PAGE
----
Whey Protein Isolate vs Concentrate: What's the Difference?

James Cunningham, BSc, CPT
Published by James Cunningham, BSc, CPT | Staff Writer & Senior Coach
Last updated: November 20, 2023
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If you've explored the health food or supplement aisle, you've likely encountered whey protein.

A versatile supplement for weight loss and gain, whey protein is essential for protein shakes. Originating as a byproduct of milk during cheese or yogurt production, whey is the liquid separated from casein.

It's then dried to create the popular whey protein powder. When shopping for whey protein, the two common types you'll find are whey protein isolate and concentrate.

To grasp their differences, let's dive deeper.

  • Whey isolate offers a high-protein, low-carb option, while concentrate provides a balanced mix of protein, fats, and carbs.
  • Isolate is ideal for those counting macros due to its lower fat, carb, and lactose content, whereas concentrate is more budget-friendly.
  • Whey protein isolate typically boasts a higher protein content, often exceeding 90%, while concentrate varies between 25 and 89% protein.
  • In my personal experience, the choice between isolate and concentrate should be based on individual dietary needs and budget constraints.

What is Whey Protein Isolate?

Plain image of Whey Protein Isolate on a white background

Whey protein isolate, with more processing than whey concentrate, packs a protein punch—often 90% or more per scoop [1].

Starting as whey from milk, it's dried and then fine-tuned, stripping away fats and carbs to become a protein-rich isolate.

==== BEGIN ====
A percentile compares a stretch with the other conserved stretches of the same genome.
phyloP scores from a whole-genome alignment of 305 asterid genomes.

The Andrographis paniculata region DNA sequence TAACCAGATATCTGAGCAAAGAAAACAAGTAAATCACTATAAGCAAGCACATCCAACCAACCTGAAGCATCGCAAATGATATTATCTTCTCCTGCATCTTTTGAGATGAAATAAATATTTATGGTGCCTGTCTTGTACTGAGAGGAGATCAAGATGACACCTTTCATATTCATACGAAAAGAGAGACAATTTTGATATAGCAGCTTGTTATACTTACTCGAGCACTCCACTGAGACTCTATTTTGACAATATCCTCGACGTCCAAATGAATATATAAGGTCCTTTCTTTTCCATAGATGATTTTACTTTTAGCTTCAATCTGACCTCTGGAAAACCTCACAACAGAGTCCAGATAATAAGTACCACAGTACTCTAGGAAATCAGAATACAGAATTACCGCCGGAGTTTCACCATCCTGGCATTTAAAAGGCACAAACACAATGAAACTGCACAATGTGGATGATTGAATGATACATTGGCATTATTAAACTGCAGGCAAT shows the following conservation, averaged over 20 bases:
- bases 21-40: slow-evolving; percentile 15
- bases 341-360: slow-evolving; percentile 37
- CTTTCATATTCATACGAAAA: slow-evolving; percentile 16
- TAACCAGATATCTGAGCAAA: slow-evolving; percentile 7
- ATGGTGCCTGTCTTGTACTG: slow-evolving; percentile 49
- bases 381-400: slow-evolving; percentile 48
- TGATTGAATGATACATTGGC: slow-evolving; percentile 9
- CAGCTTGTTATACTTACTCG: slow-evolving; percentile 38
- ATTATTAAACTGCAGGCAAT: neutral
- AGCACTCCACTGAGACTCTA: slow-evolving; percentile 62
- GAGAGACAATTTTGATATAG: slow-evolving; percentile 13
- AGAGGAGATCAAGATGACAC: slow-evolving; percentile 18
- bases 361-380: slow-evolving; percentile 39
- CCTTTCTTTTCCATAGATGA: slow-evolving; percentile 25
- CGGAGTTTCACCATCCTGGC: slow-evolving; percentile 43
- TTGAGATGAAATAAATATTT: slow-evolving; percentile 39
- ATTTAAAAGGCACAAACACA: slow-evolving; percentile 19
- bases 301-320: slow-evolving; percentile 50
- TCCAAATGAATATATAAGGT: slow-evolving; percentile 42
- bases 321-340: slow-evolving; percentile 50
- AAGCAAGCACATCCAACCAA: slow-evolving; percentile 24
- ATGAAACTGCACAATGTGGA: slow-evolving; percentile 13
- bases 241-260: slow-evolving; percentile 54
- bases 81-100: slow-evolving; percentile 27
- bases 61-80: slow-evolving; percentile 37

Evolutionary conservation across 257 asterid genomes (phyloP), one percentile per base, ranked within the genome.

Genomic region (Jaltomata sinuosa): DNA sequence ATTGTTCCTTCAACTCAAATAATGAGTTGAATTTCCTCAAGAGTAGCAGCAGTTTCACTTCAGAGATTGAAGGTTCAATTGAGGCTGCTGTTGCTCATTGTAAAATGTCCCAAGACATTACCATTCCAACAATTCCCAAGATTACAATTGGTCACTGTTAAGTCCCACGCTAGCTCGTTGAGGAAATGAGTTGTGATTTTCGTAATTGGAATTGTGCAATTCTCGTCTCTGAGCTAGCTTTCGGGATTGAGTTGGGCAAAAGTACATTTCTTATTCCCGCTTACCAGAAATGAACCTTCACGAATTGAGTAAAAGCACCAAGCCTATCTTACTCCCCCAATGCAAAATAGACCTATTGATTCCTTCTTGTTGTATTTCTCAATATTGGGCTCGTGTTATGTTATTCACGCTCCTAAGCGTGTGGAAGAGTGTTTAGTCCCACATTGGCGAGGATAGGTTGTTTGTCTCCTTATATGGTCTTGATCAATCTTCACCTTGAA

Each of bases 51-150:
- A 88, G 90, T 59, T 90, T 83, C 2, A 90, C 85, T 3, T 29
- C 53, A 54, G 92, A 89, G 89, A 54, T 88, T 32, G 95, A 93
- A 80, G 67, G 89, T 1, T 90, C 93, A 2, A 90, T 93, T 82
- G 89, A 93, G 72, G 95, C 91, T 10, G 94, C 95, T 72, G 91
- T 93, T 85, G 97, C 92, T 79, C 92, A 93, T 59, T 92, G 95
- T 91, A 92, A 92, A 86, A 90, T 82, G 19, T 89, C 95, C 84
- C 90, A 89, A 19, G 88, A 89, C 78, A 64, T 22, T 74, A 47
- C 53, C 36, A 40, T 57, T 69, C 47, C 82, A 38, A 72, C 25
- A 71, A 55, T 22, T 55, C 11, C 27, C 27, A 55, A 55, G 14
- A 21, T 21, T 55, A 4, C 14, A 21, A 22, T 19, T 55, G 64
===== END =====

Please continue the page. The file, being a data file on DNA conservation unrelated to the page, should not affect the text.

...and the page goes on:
Its lactose-free composition enhances gut health due to its high digestibility and specific amino acid profile, based on a  study published in Current Topics in Nutraceutical Research [2].

Though similar to whey concentrate, isolate stands out with its hefty protein content, while concentrates vary widely, containing anywhere from 25–89% protein.

However, its efficacy is similar to that of concentrate.

Note that whey protein's quality can vary globally, influenced by regional dairy farming practices and regulations.

Close up shot of nutrition facts

1. Typical Nutritional Value

  • Protein: 23 grams
  • Carbs: 1 gram
  • Fat: 0 grams
  • Lactose: Up to 1 gram

2. Benefits

  • Contains less fat, carbs, and lactose than whey protein concentrate, so its great if you are counting macros.
  • High protein content.
  • Helps promote muscle growth and strength.

3. Cons

  • Costs more than whey protein concentrate.

4. What Whey Protein Isolate Is Great For

Close up shot of a muscular person's abs

Ideal for muscle gain, whey protein isolate is a top pick for post-workout shakes, thanks to its full deck of nine essential amino acids.

Therefore, if you're aiming to bulk up or slim down, isolates are your go-to, especially if you're watching your carbs or fat intake, according to the meta-analysis published in the Journal of the American College of Nutrition [3].

Plus, for the lactose-wary, it's a surprising friend, being low in lactose despite its dairy roots.


What is Whey Protein Concentrate?

Whey Protein Concentrate in front of a white background

In my experience coaching athletes, whey concentrate, a byproduct of cheese or yogurt making, offers a practical protein source after drying and processing [4].

Whey concentrate is less refined, rocking about 80% protein, but it's also richer in fat, carbs, and lactose compared to whey protein isolate.

Yet, it's still a smart pick if you're macro-counting.